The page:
Annotations from the Archive: Cather's Address Book
Archival intern Chris Wolak took a deep dive into Willa Cather’s world in the Fall 2022 semester, when she transcribed Willa Cather’s address book. The small (approximately 3" x 5" ) leather-bound address book, which is undated, was likely started in the late 1920s, based on the entries included. The addresses are predominantly written on the tabbed alphabetical pages. A few addresses are printed ephemera or handwritten on slips of loose paper, some of which are glued, taped or occasionally pinned on with sewing pins! From sleep aids to investment bankers, social reformers to socialites, Cather’s address book gives us a glimpse into her richly varied life at the height of her fame.
Analysis of just a few pages demonstrates the diversity of her connections. For example, George Arliss, the first British Academy Award winner (for his work in 1929’s Disraeli), is mentioned by Cather in a 1909 letter to Zoë Akins. “I still feel a good deal of interest in George Arliss,” Cather wrote when Arliss was still a theater actor, “but for the most part the work that is being done on the stage just now does not happen to be the sort that I can get any satisfaction from.” Later, Cather became acquainted with Arliss and noted that he stayed at the Hotel Fairfax “when in New York,” just a nine-minute walk from Cather’s Park Avenue home. The Fairfax was a well-known address in the society and arts pages of the New York papers. Mine owners, industry magnates, and society wives and mistresses—as well as actors—all called the Fairfax their temporary home. Akins herself, who wrote for both the stage and movies (including 1936's Camille starring Oscar winner Greta Garbo), was a further connection to that theatrical world. Underneath Akins’s name in Cather’s book (after several changes in address), is that of her husband, Hugo Rumbold, who was a costume and set designer for the theater, an artist, producer, and veteran of two wars.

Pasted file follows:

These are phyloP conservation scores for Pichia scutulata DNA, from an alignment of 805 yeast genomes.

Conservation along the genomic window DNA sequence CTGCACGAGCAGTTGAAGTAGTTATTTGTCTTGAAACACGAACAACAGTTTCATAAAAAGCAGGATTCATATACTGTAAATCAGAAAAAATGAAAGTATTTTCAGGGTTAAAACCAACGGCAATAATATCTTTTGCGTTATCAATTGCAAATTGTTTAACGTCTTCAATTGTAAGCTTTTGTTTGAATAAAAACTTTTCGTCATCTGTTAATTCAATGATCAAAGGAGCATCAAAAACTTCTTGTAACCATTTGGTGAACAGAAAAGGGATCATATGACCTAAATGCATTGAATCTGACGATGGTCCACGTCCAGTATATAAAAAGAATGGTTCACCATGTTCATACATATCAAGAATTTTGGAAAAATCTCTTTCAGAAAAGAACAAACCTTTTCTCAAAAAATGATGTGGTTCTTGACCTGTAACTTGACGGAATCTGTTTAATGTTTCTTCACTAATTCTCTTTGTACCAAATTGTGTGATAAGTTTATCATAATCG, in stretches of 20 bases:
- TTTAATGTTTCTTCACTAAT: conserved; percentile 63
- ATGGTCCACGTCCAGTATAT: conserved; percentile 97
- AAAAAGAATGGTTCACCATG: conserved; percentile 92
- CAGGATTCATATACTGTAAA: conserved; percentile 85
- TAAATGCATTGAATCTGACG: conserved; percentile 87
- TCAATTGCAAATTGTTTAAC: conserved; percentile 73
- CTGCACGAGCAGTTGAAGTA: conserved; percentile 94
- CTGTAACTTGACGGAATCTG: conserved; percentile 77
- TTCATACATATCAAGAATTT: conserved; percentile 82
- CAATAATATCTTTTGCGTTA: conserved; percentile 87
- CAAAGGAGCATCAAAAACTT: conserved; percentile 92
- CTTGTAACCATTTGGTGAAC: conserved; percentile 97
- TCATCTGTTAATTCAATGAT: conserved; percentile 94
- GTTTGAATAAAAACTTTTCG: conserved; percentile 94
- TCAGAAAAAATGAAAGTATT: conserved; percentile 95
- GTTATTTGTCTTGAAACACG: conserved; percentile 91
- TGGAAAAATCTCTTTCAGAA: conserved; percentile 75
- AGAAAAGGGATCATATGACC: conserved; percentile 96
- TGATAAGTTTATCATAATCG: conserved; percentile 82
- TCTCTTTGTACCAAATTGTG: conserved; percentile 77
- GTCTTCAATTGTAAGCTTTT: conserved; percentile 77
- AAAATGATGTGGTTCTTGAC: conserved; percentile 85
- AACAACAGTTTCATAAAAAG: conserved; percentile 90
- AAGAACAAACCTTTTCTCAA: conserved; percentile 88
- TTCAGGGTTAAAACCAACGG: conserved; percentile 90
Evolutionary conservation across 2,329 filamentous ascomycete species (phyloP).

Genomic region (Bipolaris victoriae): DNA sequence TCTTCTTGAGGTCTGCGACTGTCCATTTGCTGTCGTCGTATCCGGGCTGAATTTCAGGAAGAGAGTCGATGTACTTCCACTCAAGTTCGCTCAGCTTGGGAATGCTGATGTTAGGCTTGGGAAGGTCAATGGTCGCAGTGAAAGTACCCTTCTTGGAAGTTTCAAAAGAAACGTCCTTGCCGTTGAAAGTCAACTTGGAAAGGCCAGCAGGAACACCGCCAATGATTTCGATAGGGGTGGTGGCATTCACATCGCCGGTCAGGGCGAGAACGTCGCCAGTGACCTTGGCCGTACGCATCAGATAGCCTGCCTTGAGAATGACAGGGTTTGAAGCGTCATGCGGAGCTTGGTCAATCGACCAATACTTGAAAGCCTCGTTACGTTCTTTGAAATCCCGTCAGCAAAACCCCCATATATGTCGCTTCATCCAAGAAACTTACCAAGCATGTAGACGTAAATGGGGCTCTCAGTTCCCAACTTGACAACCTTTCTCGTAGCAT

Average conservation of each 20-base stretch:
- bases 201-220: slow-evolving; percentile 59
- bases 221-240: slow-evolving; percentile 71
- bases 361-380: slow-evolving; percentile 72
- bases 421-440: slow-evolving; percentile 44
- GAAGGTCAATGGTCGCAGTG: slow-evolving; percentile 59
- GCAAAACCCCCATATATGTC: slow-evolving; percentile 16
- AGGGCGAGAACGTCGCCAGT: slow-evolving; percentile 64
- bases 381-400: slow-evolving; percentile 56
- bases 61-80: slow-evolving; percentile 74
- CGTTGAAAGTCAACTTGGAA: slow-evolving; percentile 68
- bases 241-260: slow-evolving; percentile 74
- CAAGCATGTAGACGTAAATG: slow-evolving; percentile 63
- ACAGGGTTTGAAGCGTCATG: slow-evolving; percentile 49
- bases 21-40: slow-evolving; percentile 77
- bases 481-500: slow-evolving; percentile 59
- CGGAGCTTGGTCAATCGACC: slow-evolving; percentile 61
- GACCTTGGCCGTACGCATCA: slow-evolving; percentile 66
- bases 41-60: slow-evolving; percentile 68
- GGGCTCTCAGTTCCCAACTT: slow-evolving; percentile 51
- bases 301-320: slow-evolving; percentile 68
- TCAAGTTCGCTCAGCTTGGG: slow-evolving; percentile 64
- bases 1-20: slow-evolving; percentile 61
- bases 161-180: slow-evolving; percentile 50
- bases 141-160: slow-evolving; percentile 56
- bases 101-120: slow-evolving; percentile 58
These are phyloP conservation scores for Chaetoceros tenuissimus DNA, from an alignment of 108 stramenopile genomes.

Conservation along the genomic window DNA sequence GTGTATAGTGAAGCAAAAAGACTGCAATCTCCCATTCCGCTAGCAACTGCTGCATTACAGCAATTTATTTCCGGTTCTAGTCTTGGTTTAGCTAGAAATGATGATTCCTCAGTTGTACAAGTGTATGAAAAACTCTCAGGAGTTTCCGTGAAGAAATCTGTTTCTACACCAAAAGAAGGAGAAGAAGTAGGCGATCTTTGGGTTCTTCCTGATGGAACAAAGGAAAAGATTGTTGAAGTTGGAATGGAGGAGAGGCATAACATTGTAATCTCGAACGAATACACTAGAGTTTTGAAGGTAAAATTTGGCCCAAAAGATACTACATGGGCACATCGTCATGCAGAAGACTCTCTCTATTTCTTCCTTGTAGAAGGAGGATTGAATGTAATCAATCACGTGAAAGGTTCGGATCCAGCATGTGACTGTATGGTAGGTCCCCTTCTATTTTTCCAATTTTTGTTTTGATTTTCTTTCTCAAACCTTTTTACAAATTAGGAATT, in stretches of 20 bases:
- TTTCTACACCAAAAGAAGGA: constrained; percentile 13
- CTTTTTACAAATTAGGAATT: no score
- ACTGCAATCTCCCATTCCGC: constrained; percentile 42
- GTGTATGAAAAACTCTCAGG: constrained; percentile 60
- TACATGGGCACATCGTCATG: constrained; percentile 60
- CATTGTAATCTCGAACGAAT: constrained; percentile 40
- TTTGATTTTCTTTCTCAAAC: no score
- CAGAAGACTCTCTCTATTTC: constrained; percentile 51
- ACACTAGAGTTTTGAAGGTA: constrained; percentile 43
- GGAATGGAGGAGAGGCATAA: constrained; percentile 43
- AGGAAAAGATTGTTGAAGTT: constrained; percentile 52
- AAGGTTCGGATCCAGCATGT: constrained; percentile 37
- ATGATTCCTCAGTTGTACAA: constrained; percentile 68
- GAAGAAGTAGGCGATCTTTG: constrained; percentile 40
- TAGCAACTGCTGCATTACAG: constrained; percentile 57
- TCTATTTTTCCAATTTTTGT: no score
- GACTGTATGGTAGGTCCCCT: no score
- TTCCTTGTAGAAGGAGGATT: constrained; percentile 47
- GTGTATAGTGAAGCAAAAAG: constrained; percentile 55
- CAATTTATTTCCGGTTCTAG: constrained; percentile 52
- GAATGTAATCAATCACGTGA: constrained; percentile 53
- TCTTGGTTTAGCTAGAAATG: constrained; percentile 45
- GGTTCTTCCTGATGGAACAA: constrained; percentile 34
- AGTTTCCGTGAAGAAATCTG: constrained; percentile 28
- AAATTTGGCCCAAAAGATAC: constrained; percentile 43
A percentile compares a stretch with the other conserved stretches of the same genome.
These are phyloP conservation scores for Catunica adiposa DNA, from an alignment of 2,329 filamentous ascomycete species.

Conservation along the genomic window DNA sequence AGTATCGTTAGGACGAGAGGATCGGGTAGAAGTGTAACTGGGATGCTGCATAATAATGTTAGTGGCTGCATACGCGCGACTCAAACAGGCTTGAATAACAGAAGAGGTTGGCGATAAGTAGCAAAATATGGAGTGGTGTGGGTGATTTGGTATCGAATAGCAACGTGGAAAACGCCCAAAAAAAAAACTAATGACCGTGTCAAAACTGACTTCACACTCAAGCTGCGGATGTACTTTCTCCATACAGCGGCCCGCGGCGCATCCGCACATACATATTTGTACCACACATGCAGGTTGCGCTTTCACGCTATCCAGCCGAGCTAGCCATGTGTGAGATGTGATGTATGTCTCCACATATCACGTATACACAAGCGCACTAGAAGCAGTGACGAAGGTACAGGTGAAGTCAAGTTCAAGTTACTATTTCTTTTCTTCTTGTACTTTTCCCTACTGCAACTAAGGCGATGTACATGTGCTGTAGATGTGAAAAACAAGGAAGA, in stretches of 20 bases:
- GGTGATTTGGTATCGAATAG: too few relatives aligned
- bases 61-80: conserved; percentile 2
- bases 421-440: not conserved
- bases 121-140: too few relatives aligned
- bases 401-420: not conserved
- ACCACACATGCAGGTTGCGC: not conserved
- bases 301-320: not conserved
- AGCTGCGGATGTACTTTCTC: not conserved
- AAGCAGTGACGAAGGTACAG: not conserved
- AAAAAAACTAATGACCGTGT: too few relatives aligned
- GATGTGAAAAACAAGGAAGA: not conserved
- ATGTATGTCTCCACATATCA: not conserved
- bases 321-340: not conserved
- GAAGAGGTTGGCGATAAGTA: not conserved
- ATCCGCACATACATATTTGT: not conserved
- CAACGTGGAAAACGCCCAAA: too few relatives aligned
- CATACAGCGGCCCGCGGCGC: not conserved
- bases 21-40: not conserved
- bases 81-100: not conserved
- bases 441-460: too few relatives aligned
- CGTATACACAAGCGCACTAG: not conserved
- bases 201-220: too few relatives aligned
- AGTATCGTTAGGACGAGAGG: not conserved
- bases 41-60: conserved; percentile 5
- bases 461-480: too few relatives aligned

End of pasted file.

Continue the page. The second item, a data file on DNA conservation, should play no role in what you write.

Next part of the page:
The very first listing is for Marguerite (Richardson) Atherton, a Red Cloud acquaintance who had gone to school with younger sister Elsie Cather. Atherton later lived in San Francisco, and during Mary Virginia Cather's final illness, Cather visited Atherton and another Red Cloud acquaintance, James Yeiser, in that city. Edith Abbott, originally from nearby Grand Island, is also listed here. After graduating from the University of Nebraska and getting a PhD in Economics from the University of Chicago, Abbott became a social reformer alongside the likes of Jane Addams; as a teacher and later the Dean the School of Social Service Administration, she was influential in setting national policy, particularly Social Security law. Cather and Abbott both received honorary doctorates from the University of Nebraska in 1917.
Manufacturing furriers Brecher & Dursht are also listed on the book's first page, with the name "Mr. P. H. Adams."
Select images are available online through our collection search feature; as part of her coursework, Wolak created a finding aid for the address book, apart from its larger collection, which can be downloaded.
From the National Willa Cather Center:
Willa Cather Address Book from the Betty Kort Collection
From the Zoe Akins Collection at the Huntington Library:
Willa Cather to Zoe Akins, January 27, 1909. Accessed at Complete Letters of Willa Cather, #0151
From the New York Public Library:
Irma and Paul Milstein Division of United States History, Local History and Genealogy, The New York Public Library. "The Fairfax, a 15-story apartments hotel at 116 East 56th Street" The New York Public Library Digital Collections. 1943.
From the University of Nebraska:
Willa Cather to Roscoe Cather, June 23, 1917. Roscoe and Meta Cather Collection (MS316), University of Nebraska-Lincoln Libraries, Archives & Special Collections. Accessed at Complete Letters of Willa Cather, #2077.
Fur Trade Monthly 1920-1922.
From New York Times:
"Hugo Rumbold Attacks Realism in Stage Scenery," December 21, 1913.